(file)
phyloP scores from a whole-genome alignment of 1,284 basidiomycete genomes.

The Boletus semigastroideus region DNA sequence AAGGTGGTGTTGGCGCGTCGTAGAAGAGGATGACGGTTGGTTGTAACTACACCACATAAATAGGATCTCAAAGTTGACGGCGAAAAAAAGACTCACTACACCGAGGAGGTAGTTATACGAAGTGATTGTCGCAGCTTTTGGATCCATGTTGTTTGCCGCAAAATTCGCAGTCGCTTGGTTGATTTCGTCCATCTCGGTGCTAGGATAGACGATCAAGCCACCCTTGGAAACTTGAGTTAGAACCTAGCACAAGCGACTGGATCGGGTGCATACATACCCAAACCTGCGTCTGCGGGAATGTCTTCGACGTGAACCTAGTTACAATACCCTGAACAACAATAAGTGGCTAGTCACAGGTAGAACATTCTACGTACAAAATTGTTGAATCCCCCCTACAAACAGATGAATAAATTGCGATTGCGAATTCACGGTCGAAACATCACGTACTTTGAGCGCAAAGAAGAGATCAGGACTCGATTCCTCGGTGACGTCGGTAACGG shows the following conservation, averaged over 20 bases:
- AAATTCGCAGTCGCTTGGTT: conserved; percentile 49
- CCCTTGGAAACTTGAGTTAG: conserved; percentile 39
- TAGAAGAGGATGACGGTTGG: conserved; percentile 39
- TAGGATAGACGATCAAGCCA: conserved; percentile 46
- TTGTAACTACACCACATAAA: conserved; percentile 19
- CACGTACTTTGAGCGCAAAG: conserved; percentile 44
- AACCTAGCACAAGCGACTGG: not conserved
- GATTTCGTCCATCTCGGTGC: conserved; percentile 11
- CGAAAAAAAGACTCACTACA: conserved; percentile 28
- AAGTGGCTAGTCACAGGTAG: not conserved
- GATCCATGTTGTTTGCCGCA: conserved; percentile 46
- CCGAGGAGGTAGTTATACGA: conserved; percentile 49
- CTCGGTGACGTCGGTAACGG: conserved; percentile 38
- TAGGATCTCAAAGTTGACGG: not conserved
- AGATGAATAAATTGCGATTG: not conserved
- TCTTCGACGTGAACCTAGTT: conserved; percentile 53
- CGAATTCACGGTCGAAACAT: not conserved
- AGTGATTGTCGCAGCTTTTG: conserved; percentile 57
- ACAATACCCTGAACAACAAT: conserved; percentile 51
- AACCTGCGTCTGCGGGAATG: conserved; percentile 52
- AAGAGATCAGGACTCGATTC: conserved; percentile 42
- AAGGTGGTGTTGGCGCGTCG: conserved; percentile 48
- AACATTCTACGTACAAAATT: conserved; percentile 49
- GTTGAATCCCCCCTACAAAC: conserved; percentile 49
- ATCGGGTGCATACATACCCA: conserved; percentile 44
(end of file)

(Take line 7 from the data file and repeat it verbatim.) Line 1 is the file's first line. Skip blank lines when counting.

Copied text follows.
- TTGTAACTACACCACATAAA: conserved; percentile 19